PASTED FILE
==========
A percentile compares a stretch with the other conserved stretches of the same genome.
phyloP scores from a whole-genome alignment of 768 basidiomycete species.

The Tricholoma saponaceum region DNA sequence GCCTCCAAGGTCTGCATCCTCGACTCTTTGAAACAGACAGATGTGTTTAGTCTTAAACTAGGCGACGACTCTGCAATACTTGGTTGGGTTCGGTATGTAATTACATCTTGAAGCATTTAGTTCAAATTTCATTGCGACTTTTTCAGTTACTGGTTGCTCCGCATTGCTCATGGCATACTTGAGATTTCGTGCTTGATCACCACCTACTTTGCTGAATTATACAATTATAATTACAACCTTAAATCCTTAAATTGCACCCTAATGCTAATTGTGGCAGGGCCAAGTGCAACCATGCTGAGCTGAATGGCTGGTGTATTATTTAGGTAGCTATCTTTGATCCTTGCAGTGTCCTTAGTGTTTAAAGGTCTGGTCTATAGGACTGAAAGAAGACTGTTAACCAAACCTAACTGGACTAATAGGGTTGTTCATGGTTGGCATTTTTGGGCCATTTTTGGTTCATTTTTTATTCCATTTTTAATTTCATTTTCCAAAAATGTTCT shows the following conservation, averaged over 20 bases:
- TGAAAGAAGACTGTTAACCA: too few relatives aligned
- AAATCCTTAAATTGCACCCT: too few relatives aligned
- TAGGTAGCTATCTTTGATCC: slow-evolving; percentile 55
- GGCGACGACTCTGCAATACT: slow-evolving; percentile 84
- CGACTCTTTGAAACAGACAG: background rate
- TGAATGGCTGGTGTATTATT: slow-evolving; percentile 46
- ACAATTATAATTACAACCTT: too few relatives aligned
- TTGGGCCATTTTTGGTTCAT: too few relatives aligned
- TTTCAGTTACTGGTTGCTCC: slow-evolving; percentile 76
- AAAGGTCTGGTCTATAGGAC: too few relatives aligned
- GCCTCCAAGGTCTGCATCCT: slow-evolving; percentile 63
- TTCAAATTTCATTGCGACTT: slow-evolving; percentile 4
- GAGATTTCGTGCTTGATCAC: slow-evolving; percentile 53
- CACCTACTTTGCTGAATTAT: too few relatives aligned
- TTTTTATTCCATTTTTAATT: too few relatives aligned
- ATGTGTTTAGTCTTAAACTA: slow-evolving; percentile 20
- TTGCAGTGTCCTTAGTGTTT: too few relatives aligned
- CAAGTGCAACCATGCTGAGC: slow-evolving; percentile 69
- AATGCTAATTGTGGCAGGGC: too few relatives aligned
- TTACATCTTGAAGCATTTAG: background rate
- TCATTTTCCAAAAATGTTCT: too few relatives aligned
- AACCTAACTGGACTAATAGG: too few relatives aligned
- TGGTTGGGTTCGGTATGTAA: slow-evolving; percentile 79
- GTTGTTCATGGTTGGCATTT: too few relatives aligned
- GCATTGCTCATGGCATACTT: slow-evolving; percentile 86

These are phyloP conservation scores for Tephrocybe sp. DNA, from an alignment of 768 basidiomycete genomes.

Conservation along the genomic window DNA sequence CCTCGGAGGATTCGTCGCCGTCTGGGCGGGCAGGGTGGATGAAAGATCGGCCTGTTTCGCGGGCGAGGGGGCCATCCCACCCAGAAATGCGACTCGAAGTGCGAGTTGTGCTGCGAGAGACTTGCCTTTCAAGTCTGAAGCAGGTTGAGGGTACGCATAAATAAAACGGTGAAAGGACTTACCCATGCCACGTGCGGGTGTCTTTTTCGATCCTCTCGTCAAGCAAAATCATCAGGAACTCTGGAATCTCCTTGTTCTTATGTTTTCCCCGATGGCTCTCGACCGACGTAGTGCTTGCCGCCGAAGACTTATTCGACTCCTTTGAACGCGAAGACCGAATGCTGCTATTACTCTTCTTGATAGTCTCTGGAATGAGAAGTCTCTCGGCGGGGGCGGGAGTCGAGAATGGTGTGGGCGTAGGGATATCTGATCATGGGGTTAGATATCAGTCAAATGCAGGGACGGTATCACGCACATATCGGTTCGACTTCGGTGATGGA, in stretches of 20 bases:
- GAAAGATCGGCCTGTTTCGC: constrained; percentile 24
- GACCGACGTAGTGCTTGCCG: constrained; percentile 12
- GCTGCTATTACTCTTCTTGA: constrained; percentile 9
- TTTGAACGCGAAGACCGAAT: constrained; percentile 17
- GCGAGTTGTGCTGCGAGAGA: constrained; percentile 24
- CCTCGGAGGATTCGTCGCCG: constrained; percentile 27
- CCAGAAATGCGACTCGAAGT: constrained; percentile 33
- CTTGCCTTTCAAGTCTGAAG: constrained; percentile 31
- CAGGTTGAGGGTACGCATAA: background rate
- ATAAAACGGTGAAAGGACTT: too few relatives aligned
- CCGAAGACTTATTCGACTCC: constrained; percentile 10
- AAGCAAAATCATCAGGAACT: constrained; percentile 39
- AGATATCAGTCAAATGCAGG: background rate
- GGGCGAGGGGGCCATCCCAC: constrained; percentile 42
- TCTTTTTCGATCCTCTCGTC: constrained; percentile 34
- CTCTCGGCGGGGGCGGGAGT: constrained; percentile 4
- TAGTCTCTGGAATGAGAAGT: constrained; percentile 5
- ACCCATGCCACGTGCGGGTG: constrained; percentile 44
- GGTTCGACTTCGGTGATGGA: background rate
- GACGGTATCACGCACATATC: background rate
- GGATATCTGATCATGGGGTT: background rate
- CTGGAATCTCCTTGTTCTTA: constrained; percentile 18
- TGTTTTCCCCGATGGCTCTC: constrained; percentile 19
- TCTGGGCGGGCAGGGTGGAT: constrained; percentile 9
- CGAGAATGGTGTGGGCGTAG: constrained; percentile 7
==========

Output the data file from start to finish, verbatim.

A percentile compares a stretch with the other conserved stretches of the same genome.
phyloP scores from a whole-genome alignment of 768 basidiomycete species.

The Tricholoma saponaceum region DNA sequence GCCTCCAAGGTCTGCATCCTCGACTCTTTGAAACAGACAGATGTGTTTAGTCTTAAACTAGGCGACGACTCTGCAATACTTGGTTGGGTTCGGTATGTAATTACATCTTGAAGCATTTAGTTCAAATTTCATTGCGACTTTTTCAGTTACTGGTTGCTCCGCATTGCTCATGGCATACTTGAGATTTCGTGCTTGATCACCACCTACTTTGCTGAATTATACAATTATAATTACAACCTTAAATCCTTAAATTGCACCCTAATGCTAATTGTGGCAGGGCCAAGTGCAACCATGCTGAGCTGAATGGCTGGTGTATTATTTAGGTAGCTATCTTTGATCCTTGCAGTGTCCTTAGTGTTTAAAGGTCTGGTCTATAGGACTGAAAGAAGACTGTTAACCAAACCTAACTGGACTAATAGGGTTGTTCATGGTTGGCATTTTTGGGCCATTTTTGGTTCATTTTTTATTCCATTTTTAATTTCATTTTCCAAAAATGTTCT shows the following conservation, averaged over 20 bases:
- TGAAAGAAGACTGTTAACCA: too few relatives aligned
- AAATCCTTAAATTGCACCCT: too few relatives aligned
- TAGGTAGCTATCTTTGATCC: slow-evolving; percentile 55
- GGCGACGACTCTGCAATACT: slow-evolving; percentile 84
- CGACTCTTTGAAACAGACAG: background rate
- TGAATGGCTGGTGTATTATT: slow-evolving; percentile 46
- ACAATTATAATTACAACCTT: too few relatives aligned
- TTGGGCCATTTTTGGTTCAT: too few relatives aligned
- TTTCAGTTACTGGTTGCTCC: slow-evolving; percentile 76
- AAAGGTCTGGTCTATAGGAC: too few relatives aligned
- GCCTCCAAGGTCTGCATCCT: slow-evolving; percentile 63
- TTCAAATTTCATTGCGACTT: slow-evolving; percentile 4
- GAGATTTCGTGCTTGATCAC: slow-evolving; percentile 53
- CACCTACTTTGCTGAATTAT: too few relatives aligned
- TTTTTATTCCATTTTTAATT: too few relatives aligned
- ATGTGTTTAGTCTTAAACTA: slow-evolving; percentile 20
- TTGCAGTGTCCTTAGTGTTT: too few relatives aligned
- CAAGTGCAACCATGCTGAGC: slow-evolving; percentile 69
- AATGCTAATTGTGGCAGGGC: too few relatives aligned
- TTACATCTTGAAGCATTTAG: background rate
- TCATTTTCCAAAAATGTTCT: too few relatives aligned
- AACCTAACTGGACTAATAGG: too few relatives aligned
- TGGTTGGGTTCGGTATGTAA: slow-evolving; percentile 79
- GTTGTTCATGGTTGGCATTT: too few relatives aligned
- GCATTGCTCATGGCATACTT: slow-evolving; percentile 86

These are phyloP conservation scores for Tephrocybe sp. DNA, from an alignment of 768 basidiomycete genomes.

Conservation along the genomic window DNA sequence CCTCGGAGGATTCGTCGCCGTCTGGGCGGGCAGGGTGGATGAAAGATCGGCCTGTTTCGCGGGCGAGGGGGCCATCCCACCCAGAAATGCGACTCGAAGTGCGAGTTGTGCTGCGAGAGACTTGCCTTTCAAGTCTGAAGCAGGTTGAGGGTACGCATAAATAAAACGGTGAAAGGACTTACCCATGCCACGTGCGGGTGTCTTTTTCGATCCTCTCGTCAAGCAAAATCATCAGGAACTCTGGAATCTCCTTGTTCTTATGTTTTCCCCGATGGCTCTCGACCGACGTAGTGCTTGCCGCCGAAGACTTATTCGACTCCTTTGAACGCGAAGACCGAATGCTGCTATTACTCTTCTTGATAGTCTCTGGAATGAGAAGTCTCTCGGCGGGGGCGGGAGTCGAGAATGGTGTGGGCGTAGGGATATCTGATCATGGGGTTAGATATCAGTCAAATGCAGGGACGGTATCACGCACATATCGGTTCGACTTCGGTGATGGA, in stretches of 20 bases:
- GAAAGATCGGCCTGTTTCGC: constrained; percentile 24
- GACCGACGTAGTGCTTGCCG: constrained; percentile 12
- GCTGCTATTACTCTTCTTGA: constrained; percentile 9
- TTTGAACGCGAAGACCGAAT: constrained; percentile 17
- GCGAGTTGTGCTGCGAGAGA: constrained; percentile 24
- CCTCGGAGGATTCGTCGCCG: constrained; percentile 27
- CCAGAAATGCGACTCGAAGT: constrained; percentile 33
- CTTGCCTTTCAAGTCTGAAG: constrained; percentile 31
- CAGGTTGAGGGTACGCATAA: background rate
- ATAAAACGGTGAAAGGACTT: too few relatives aligned
- CCGAAGACTTATTCGACTCC: constrained; percentile 10
- AAGCAAAATCATCAGGAACT: constrained; percentile 39
- AGATATCAGTCAAATGCAGG: background rate
- GGGCGAGGGGGCCATCCCAC: constrained; percentile 42
- TCTTTTTCGATCCTCTCGTC: constrained; percentile 34
- CTCTCGGCGGGGGCGGGAGT: constrained; percentile 4
- TAGTCTCTGGAATGAGAAGT: constrained; percentile 5
- ACCCATGCCACGTGCGGGTG: constrained; percentile 44
- GGTTCGACTTCGGTGATGGA: background rate
- GACGGTATCACGCACATATC: background rate
- GGATATCTGATCATGGGGTT: background rate
- CTGGAATCTCCTTGTTCTTA: constrained; percentile 18
- TGTTTTCCCCGATGGCTCTC: constrained; percentile 19
- TCTGGGCGGGCAGGGTGGAT: constrained; percentile 9
- CGAGAATGGTGTGGGCGTAG: constrained; percentile 7